Bad: It's built like a tank.  It looks good in pictures, but it's bulkier and heavier than you'd expect.  Though my opinion has certainly been shaped by a couple of weeks with Sae - it's really only a few ounces heavier than my old HP notebook.  Also, battery life is estimated by Sony at 1.5 hours.  Better than the 20 minutes my HP had been giving me, but still...

Ugly: The keyboard.  The keys are slightly too small, slightly too close together, and skewed way to hell off center by the numeric keypad.  If you plan to use it mostly at a desk - and you have small hands - it probably won't bother you.

Summary: A capable desktop-replacement notebook marred only by the evil of the numeric keypad.

Posted by: Pixy Misa at 08:27 PM | No Comments | Add Comment | Trackbacks (Suck)
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Thursday, April 15

Geek

Moeblob Central

New notebook #2!

/images/yuimio1.jpg

It's a Sony E series.  Core i3 2.13GHz, 4GB RAM, 500GB disk, Radeon 5650, 1GB video RAM, 1920x1080 display.

It has everything I wanted except for decent battery life and low weight, which are what I got Sae for.  I've been wavering on whether to also get this one, but I just went past the local hi-fi store and it was in stock and 10% off, and I unwavered.  Sae is my lightweight take-anywhere long-battery-life notebook; this is my high-power watch-anime-play-games when-I-can't-be-bothered-getting-out-of-bed notebook.

The only question: Yui or Mio?  I'd originally planned to get the white model and call it Yui, but they only had the black model in stock and it looks more like a Mio.

Then I just need to get two external disk drives - a silver one for Sae and call it Hiro, and a black one and call it either Ui or Azusa, depending...

This means that for the first time ever, I have two working notebooks.  Also, one notebook-shaped object.  I have heaps of old desktops that still work fine, but notebooks not so much.

Update: It's a lot bigger and heavier than Sae, and the numeric keypad means all the keys are in the wrong place; whoever decided that numeric keypads should be standard issue on notebooks should be shot.  Not sure about the non-stick trackpad either.

But the screen is amazing.  The viewing angle isn't as good as an IPS/S-PVA display, but the contrast and clarity and colour are as good as anything I've seen.  Going to watch something now, let's see what I've got in HD...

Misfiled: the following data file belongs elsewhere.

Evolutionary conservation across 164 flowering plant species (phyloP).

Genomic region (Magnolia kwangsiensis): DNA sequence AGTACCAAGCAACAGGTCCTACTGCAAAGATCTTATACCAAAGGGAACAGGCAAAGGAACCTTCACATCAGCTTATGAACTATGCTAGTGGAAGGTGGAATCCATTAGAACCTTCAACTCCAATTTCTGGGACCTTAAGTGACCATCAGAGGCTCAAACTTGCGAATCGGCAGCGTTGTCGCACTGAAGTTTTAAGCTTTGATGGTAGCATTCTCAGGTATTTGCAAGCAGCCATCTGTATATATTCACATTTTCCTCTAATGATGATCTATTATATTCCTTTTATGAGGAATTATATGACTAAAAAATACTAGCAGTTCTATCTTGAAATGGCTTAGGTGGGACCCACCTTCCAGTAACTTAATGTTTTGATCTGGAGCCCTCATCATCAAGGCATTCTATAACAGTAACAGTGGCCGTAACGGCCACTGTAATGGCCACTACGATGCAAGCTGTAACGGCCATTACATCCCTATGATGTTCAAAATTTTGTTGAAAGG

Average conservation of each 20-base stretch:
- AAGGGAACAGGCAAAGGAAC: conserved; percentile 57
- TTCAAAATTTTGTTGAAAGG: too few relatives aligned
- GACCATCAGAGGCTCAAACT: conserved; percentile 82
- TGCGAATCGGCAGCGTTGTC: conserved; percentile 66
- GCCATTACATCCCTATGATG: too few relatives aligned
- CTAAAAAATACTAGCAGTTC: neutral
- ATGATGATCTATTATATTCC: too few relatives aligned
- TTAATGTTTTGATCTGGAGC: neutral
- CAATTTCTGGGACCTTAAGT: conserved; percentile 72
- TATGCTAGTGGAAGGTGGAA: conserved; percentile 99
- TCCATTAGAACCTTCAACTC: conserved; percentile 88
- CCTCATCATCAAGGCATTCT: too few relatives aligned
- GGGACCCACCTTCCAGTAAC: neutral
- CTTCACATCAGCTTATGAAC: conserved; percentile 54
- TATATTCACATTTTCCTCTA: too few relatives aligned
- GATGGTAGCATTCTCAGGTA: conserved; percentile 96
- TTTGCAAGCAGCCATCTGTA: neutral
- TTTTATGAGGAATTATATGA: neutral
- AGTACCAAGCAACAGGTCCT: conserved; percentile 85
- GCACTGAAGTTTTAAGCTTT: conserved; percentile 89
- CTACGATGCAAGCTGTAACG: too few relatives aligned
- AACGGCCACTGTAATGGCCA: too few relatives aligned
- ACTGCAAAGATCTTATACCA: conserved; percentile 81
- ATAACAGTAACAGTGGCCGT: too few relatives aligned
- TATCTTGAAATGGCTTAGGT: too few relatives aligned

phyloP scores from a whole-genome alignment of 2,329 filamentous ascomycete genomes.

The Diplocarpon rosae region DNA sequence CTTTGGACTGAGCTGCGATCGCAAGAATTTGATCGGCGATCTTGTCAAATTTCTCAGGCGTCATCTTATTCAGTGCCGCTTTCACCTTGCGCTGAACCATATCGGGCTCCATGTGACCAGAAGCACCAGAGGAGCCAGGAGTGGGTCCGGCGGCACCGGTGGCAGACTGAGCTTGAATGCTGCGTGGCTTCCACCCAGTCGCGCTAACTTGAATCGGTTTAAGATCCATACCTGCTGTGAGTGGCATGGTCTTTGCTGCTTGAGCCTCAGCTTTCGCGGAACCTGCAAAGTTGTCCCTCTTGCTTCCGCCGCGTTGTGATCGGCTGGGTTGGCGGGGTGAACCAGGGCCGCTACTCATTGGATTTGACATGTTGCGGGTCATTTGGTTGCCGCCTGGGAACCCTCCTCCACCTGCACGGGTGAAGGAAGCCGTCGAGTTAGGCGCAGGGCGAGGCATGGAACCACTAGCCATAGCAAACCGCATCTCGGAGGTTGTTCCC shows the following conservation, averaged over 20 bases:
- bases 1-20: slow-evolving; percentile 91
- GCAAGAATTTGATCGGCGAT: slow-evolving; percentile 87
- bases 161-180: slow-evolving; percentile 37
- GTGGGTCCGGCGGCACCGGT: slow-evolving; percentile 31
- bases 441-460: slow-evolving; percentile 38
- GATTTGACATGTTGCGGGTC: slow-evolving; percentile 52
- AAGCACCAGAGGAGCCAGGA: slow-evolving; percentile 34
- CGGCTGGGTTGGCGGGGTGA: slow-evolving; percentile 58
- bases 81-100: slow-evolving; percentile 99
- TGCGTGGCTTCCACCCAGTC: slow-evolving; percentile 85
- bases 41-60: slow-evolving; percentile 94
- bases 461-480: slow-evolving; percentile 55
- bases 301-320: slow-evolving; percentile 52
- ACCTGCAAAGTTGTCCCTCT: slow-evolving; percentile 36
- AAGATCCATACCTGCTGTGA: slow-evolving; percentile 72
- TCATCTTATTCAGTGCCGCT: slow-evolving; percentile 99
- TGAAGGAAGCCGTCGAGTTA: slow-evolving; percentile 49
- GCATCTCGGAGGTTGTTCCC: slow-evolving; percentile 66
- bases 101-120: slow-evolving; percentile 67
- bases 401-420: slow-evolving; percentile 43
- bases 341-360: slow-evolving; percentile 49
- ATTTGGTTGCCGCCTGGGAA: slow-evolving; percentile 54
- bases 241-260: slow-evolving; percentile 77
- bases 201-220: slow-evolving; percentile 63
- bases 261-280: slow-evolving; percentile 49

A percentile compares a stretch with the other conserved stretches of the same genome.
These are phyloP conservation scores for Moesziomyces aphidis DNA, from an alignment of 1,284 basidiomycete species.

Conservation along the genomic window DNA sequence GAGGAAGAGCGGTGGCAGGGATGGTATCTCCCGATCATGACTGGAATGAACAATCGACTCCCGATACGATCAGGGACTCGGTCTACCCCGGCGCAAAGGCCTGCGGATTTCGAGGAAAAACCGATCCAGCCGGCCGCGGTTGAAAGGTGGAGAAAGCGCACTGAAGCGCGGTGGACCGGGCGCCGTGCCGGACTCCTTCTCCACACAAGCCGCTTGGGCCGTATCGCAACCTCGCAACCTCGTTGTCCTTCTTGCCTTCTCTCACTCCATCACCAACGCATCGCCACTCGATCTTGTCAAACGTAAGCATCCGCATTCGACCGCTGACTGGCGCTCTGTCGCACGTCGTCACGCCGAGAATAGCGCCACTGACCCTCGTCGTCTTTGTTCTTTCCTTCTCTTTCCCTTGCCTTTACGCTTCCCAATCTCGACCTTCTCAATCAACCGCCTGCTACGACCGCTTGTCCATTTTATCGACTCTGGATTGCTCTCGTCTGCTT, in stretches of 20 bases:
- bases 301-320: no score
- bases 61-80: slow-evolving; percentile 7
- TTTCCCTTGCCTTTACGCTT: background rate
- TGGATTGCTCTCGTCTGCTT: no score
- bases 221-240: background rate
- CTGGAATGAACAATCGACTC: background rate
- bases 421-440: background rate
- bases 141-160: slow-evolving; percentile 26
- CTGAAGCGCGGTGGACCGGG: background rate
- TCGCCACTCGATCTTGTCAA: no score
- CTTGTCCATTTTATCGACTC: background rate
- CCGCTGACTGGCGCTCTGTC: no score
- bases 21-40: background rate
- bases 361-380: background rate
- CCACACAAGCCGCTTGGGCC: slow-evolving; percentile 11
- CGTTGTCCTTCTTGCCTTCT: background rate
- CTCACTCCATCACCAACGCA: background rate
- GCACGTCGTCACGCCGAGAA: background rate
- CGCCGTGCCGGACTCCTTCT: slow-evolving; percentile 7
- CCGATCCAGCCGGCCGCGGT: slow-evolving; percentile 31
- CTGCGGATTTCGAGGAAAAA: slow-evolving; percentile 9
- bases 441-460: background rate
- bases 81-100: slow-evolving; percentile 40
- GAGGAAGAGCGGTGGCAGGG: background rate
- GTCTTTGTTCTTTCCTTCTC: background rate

Update: Well, that was weird.  I spent an hour wondering if it was supposed to be as incredibly contrasty as that.  Web pages and stuff were just fine, but video looked seriously out of whack.  Eventually I went and started poking around in the video driver settings, and suddenly bloopf! and the video playback looks normal.  There was some gamma anti-correction going on somewhere - but for video playback only.

Typing on this thing in bed, though, is a pig.  It's too small to have a numeric keypad: you have to shift it way over to the right so that you're typing on the left, and your left hand ends up resting right on the edge of the computer.  It's ergonomically craptastic.  Numeric keypads on notebooks must die.

Nice screen though, now that I've worked out why Doctor Who looked funny.  Only problem is, you can see the pixels and artifacts in 720p video.  Need something better...

Update: Aargh.  The keyboard is slightly smaller than full size.  That's why it's such a pain to type on.  There was an almost identical Sony model at the store that seemed easier to type on, and that's why - it was a 16" rather than 15" screen, so it was a little larger, so the keys were the proper size.  But it was a lot more expensive and didn't have a 1080P screen - to get that model with a 1080P screen would have cost twice as much as I paid for this one.

Posted by: Pixy Misa at 03:10 PM | Comments (2) | Add Comment | Trackbacks (Suck)
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Monday, April 05

Geek

Sony Y Series Quick Review

Okay, I've had a day to play with Sae, so here's a quick review.  My model is the VPCY115FGS, which is silver and comes with 2GB of RAM and a 320GB disk drive.  The model sold in the US is black, comes with 4GB of RAM and either a 320GB or 500GB drive, but is otherwise identical.

Appearance: It's certainly a pretty little thing.  I think the silver model is better looking than the black version, but either way it's sleek and subtly curvy.  Appearance rates as excellent.